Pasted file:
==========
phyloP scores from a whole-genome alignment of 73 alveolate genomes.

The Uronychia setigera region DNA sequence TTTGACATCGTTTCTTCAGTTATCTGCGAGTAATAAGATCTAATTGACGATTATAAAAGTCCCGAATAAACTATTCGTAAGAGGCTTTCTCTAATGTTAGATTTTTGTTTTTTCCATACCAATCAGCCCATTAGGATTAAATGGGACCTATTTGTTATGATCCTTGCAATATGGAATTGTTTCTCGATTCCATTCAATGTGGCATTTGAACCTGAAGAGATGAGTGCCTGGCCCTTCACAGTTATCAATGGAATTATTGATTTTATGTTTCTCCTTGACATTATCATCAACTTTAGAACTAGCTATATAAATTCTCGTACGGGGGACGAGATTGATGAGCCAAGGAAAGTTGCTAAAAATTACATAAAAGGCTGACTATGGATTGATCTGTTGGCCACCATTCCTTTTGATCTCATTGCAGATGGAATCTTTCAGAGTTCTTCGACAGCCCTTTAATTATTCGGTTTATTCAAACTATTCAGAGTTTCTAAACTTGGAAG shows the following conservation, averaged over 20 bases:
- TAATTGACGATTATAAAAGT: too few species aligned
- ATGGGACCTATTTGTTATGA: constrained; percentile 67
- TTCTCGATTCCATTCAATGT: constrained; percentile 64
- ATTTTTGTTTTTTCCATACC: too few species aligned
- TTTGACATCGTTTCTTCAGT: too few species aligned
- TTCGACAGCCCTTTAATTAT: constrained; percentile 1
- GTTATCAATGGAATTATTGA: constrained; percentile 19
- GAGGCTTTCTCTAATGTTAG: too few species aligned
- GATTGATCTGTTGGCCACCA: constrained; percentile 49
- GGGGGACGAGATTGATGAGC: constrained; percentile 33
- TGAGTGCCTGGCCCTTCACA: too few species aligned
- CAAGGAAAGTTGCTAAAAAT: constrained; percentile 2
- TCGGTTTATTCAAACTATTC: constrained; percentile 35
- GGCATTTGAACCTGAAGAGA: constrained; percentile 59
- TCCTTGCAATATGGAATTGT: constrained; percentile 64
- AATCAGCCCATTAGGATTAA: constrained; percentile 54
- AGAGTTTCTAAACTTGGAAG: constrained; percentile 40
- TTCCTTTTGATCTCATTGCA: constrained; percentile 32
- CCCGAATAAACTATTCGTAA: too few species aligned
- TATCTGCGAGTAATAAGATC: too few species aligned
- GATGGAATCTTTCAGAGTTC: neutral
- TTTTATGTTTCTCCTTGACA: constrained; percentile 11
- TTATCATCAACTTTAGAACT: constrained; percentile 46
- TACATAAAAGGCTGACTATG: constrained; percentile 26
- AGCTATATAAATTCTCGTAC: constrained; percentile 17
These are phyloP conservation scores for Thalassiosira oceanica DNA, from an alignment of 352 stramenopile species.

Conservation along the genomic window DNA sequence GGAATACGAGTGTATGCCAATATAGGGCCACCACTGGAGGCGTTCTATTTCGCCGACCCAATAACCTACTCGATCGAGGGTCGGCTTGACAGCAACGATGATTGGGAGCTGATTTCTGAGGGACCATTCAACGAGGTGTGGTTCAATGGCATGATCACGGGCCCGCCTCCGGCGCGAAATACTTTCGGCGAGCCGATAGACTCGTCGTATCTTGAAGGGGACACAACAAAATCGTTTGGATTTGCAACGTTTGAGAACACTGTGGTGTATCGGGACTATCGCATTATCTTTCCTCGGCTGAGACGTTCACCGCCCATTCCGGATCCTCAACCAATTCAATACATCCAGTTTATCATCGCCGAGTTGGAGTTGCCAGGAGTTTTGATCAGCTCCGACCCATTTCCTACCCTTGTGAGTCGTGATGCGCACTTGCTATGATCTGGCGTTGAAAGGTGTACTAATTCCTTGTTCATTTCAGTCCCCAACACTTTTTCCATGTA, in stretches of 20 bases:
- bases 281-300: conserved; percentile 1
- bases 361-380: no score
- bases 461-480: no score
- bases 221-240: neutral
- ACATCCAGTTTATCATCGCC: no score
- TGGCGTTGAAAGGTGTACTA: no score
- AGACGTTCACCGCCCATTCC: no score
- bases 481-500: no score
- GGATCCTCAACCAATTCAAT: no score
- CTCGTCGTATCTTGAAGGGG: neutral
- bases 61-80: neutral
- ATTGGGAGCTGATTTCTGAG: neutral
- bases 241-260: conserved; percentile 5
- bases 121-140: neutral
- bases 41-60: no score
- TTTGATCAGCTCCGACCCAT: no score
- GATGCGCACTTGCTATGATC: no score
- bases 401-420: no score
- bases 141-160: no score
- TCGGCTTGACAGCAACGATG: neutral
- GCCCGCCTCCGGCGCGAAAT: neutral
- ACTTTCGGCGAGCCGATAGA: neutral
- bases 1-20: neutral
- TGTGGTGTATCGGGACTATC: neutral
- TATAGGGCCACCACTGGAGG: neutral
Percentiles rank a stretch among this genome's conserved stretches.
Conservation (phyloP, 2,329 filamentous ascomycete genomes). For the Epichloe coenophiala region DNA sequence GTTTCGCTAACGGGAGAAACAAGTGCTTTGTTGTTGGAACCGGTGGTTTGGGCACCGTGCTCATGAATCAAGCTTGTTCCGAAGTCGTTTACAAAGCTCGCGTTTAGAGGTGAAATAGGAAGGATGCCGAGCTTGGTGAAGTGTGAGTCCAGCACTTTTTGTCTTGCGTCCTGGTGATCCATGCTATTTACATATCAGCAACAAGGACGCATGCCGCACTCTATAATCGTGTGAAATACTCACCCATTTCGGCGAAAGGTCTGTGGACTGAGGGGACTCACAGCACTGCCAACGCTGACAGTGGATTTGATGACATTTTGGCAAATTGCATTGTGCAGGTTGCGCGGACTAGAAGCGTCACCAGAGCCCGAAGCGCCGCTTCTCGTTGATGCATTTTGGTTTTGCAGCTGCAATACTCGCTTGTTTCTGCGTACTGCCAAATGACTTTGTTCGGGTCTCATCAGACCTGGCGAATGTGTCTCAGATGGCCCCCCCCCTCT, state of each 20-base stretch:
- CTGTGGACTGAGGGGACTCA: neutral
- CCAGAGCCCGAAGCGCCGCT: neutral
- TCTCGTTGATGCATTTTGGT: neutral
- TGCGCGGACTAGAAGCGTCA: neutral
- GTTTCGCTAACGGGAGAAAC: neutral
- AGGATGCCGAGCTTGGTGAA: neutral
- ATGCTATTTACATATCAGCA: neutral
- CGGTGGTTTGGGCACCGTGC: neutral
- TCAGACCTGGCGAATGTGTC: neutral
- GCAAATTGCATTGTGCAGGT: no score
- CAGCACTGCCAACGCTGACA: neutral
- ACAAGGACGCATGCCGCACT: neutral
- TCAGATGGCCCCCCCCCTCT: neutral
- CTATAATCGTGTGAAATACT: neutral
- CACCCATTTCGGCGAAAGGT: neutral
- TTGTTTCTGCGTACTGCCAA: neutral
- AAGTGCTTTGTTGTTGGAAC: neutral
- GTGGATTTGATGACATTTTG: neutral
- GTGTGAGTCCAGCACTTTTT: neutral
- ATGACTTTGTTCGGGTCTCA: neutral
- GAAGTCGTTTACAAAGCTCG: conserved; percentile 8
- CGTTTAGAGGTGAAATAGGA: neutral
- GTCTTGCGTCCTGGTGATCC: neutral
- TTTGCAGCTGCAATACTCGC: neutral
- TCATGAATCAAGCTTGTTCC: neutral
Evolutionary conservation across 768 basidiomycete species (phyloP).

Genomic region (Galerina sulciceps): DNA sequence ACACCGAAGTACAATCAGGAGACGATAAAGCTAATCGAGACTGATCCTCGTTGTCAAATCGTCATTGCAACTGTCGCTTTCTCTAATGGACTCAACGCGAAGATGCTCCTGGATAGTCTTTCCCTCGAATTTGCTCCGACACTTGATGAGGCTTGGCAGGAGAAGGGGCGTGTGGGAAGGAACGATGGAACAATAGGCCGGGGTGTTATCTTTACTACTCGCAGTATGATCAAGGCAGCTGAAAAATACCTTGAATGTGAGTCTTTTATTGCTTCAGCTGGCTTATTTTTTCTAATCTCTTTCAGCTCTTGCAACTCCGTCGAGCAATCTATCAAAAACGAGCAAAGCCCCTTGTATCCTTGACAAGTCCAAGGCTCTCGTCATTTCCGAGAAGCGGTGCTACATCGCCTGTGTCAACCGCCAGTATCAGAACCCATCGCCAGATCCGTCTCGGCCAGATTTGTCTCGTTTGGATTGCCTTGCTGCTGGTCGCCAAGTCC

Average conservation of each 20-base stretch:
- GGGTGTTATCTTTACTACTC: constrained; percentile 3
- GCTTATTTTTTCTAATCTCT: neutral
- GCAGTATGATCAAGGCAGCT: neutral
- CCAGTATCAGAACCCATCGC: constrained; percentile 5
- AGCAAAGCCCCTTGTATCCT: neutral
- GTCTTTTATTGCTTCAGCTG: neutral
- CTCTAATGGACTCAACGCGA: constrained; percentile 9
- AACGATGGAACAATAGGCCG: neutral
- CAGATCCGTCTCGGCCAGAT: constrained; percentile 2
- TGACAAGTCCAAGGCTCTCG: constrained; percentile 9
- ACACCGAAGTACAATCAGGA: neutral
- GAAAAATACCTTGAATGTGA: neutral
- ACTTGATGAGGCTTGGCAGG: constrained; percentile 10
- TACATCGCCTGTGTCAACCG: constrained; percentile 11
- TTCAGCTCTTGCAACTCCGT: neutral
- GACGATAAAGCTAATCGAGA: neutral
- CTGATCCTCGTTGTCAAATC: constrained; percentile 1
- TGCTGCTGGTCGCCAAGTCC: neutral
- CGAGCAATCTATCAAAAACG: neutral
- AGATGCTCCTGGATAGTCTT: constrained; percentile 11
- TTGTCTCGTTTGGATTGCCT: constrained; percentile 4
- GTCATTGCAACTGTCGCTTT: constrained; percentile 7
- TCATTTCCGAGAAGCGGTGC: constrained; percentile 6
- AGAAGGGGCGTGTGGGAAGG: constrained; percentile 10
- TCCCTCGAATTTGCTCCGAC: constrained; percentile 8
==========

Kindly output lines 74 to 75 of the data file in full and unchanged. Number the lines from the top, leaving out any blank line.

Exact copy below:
- GTGGATTTGATGACATTTTG: neutral
- GTGTGAGTCCAGCACTTTTT: neutral